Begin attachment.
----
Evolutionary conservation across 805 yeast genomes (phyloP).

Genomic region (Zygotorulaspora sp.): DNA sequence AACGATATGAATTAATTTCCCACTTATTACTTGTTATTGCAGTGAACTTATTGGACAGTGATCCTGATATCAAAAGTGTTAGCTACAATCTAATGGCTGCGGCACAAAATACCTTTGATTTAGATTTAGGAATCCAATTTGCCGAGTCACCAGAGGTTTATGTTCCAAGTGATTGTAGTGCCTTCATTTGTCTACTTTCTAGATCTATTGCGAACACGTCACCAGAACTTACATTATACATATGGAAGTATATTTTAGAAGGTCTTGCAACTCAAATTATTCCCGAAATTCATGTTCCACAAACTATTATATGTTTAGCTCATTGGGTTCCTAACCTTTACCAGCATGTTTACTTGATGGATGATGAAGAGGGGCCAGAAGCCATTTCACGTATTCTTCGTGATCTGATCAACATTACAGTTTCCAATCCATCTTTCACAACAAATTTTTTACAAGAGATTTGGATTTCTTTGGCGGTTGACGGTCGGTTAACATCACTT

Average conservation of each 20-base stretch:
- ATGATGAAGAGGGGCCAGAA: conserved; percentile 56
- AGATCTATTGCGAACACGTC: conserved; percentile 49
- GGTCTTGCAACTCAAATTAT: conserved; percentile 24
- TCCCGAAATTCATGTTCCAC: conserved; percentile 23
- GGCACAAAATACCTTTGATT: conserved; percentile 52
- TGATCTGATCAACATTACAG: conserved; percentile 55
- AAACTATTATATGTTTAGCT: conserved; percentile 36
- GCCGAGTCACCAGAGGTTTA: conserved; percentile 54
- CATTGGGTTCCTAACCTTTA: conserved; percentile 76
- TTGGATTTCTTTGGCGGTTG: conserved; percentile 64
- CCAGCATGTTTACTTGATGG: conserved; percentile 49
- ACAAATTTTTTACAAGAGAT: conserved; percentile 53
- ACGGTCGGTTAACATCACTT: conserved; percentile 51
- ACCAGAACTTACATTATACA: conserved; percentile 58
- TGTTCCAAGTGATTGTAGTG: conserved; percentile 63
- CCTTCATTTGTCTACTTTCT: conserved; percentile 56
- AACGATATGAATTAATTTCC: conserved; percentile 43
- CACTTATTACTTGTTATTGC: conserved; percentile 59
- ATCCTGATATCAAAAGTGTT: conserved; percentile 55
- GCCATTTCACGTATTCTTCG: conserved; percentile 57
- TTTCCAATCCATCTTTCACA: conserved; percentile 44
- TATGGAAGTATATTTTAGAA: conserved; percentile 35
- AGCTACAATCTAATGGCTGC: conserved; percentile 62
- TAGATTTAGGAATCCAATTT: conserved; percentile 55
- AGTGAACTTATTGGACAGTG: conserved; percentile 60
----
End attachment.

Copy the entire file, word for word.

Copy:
Evolutionary conservation across 805 yeast genomes (phyloP).

Genomic region (Zygotorulaspora sp.): DNA sequence AACGATATGAATTAATTTCCCACTTATTACTTGTTATTGCAGTGAACTTATTGGACAGTGATCCTGATATCAAAAGTGTTAGCTACAATCTAATGGCTGCGGCACAAAATACCTTTGATTTAGATTTAGGAATCCAATTTGCCGAGTCACCAGAGGTTTATGTTCCAAGTGATTGTAGTGCCTTCATTTGTCTACTTTCTAGATCTATTGCGAACACGTCACCAGAACTTACATTATACATATGGAAGTATATTTTAGAAGGTCTTGCAACTCAAATTATTCCCGAAATTCATGTTCCACAAACTATTATATGTTTAGCTCATTGGGTTCCTAACCTTTACCAGCATGTTTACTTGATGGATGATGAAGAGGGGCCAGAAGCCATTTCACGTATTCTTCGTGATCTGATCAACATTACAGTTTCCAATCCATCTTTCACAACAAATTTTTTACAAGAGATTTGGATTTCTTTGGCGGTTGACGGTCGGTTAACATCACTT

Average conservation of each 20-base stretch:
- ATGATGAAGAGGGGCCAGAA: conserved; percentile 56
- AGATCTATTGCGAACACGTC: conserved; percentile 49
- GGTCTTGCAACTCAAATTAT: conserved; percentile 24
- TCCCGAAATTCATGTTCCAC: conserved; percentile 23
- GGCACAAAATACCTTTGATT: conserved; percentile 52
- TGATCTGATCAACATTACAG: conserved; percentile 55
- AAACTATTATATGTTTAGCT: conserved; percentile 36
- GCCGAGTCACCAGAGGTTTA: conserved; percentile 54
- CATTGGGTTCCTAACCTTTA: conserved; percentile 76
- TTGGATTTCTTTGGCGGTTG: conserved; percentile 64
- CCAGCATGTTTACTTGATGG: conserved; percentile 49
- ACAAATTTTTTACAAGAGAT: conserved; percentile 53
- ACGGTCGGTTAACATCACTT: conserved; percentile 51
- ACCAGAACTTACATTATACA: conserved; percentile 58
- TGTTCCAAGTGATTGTAGTG: conserved; percentile 63
- CCTTCATTTGTCTACTTTCT: conserved; percentile 56
- AACGATATGAATTAATTTCC: conserved; percentile 43
- CACTTATTACTTGTTATTGC: conserved; percentile 59
- ATCCTGATATCAAAAGTGTT: conserved; percentile 55
- GCCATTTCACGTATTCTTCG: conserved; percentile 57
- TTTCCAATCCATCTTTCACA: conserved; percentile 44
- TATGGAAGTATATTTTAGAA: conserved; percentile 35
- AGCTACAATCTAATGGCTGC: conserved; percentile 62
- TAGATTTAGGAATCCAATTT: conserved; percentile 55
- AGTGAACTTATTGGACAGTG: conserved; percentile 60